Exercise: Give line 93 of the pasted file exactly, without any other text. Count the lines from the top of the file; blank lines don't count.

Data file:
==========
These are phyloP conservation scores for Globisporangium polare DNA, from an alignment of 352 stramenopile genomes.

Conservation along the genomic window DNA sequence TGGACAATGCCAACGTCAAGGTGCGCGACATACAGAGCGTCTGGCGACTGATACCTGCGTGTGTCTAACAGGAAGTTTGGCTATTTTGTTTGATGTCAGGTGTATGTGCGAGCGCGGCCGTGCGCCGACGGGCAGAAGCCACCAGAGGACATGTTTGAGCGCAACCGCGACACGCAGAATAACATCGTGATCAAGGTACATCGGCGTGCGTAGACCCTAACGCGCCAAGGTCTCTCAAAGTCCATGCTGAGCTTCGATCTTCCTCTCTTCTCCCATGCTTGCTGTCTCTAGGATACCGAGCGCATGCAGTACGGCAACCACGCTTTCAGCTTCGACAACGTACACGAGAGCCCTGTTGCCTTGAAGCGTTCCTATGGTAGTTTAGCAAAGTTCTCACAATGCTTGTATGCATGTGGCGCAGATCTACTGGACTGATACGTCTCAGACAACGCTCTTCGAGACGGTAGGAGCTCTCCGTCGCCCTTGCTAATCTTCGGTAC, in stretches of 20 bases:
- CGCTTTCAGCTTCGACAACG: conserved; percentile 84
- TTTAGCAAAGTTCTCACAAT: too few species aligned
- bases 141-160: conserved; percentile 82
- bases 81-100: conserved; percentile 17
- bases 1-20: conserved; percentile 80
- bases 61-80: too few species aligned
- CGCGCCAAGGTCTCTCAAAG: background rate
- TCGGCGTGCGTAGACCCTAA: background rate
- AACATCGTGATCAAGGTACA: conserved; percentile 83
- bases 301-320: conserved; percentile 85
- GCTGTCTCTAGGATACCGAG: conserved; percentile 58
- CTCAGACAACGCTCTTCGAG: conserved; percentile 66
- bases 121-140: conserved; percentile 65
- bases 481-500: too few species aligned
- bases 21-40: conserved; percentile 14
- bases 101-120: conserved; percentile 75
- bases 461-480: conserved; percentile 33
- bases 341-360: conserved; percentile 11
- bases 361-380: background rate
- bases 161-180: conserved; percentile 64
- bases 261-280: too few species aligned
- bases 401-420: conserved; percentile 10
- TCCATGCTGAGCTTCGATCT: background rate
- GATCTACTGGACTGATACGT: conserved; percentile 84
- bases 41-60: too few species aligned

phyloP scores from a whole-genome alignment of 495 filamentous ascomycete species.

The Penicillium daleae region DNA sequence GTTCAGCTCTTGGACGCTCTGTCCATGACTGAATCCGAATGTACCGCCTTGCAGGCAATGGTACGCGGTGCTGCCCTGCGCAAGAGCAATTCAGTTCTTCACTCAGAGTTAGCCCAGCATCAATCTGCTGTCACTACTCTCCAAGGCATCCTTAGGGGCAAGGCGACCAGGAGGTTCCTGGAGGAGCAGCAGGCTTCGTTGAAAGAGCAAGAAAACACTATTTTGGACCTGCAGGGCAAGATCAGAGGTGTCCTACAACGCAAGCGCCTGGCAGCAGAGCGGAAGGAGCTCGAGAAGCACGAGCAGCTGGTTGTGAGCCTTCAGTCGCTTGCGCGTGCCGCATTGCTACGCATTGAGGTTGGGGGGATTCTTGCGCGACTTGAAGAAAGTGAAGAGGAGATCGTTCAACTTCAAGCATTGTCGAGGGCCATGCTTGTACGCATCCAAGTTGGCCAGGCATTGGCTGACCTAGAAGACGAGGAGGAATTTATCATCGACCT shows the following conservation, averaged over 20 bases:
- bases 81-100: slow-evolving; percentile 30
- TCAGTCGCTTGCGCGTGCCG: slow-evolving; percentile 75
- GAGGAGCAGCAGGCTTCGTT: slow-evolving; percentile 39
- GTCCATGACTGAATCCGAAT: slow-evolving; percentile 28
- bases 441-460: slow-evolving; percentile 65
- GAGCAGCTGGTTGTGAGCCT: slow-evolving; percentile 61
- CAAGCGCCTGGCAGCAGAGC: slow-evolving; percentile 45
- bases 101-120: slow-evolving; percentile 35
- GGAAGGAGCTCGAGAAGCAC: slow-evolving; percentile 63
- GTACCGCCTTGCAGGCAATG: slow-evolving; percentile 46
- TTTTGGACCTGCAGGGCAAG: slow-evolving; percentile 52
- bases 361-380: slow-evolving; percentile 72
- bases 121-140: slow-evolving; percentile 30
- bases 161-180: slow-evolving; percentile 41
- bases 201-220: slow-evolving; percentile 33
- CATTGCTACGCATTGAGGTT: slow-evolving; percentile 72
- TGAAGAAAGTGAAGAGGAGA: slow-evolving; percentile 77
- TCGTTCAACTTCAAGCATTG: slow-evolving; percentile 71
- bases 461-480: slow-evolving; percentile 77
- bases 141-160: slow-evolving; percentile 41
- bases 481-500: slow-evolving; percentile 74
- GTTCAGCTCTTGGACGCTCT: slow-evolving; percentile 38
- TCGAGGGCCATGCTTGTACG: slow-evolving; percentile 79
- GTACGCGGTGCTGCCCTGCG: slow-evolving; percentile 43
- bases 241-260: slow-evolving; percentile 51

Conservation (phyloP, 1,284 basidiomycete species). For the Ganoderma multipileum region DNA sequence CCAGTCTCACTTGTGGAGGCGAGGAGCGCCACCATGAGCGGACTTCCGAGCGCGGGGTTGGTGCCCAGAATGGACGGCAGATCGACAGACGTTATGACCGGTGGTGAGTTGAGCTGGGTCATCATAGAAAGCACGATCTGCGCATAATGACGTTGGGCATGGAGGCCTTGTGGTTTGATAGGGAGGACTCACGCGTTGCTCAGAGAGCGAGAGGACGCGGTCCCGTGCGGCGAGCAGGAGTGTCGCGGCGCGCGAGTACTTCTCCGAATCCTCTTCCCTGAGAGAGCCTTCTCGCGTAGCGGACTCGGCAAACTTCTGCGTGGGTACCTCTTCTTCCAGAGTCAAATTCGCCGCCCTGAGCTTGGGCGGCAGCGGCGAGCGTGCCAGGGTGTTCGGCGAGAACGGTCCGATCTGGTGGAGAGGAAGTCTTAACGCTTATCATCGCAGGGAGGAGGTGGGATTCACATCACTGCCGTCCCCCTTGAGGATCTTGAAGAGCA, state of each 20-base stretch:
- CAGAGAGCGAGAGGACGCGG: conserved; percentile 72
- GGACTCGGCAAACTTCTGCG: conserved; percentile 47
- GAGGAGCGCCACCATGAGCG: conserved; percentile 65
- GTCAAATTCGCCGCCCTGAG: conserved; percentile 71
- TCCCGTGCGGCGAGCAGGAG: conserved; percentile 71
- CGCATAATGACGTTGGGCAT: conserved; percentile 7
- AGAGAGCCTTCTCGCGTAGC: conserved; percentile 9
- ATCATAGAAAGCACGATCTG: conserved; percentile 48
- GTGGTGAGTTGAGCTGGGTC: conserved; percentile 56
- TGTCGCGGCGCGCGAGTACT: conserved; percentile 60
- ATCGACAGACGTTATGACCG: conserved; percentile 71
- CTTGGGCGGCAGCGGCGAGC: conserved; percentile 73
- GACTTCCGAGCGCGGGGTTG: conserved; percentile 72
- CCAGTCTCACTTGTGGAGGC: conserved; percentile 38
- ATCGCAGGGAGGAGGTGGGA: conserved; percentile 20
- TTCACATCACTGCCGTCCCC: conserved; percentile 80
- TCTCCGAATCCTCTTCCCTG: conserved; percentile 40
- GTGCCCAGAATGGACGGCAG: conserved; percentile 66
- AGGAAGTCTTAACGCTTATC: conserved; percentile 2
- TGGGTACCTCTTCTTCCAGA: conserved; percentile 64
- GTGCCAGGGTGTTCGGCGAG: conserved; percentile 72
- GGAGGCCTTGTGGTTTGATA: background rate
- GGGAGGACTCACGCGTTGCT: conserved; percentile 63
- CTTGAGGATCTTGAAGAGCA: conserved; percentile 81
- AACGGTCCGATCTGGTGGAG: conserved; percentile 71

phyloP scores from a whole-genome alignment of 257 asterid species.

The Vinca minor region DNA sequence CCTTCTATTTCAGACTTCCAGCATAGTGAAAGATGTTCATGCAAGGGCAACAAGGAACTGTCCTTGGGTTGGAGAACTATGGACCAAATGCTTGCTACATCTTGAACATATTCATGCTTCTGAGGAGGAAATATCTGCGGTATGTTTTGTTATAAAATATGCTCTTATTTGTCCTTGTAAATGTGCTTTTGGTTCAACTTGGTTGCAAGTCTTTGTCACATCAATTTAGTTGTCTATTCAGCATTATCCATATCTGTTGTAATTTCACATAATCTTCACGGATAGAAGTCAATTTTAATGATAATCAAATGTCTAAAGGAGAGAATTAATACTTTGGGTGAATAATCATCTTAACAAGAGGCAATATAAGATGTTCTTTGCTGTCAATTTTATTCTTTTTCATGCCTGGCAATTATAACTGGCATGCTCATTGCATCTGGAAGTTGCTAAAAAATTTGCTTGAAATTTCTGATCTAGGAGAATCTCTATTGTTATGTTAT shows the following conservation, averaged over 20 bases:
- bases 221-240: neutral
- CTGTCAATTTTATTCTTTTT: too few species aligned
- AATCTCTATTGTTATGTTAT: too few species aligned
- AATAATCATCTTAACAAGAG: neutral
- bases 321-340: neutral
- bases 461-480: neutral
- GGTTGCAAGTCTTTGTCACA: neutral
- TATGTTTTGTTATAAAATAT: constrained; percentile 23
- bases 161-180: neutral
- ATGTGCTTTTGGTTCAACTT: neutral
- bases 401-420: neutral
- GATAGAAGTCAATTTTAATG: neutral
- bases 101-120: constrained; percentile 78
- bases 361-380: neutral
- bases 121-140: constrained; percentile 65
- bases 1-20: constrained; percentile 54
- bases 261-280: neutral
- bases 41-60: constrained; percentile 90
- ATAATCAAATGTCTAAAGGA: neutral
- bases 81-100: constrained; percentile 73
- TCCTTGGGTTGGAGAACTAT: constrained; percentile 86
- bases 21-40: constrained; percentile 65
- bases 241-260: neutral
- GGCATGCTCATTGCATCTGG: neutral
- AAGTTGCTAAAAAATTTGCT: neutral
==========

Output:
- bases 401-420: neutral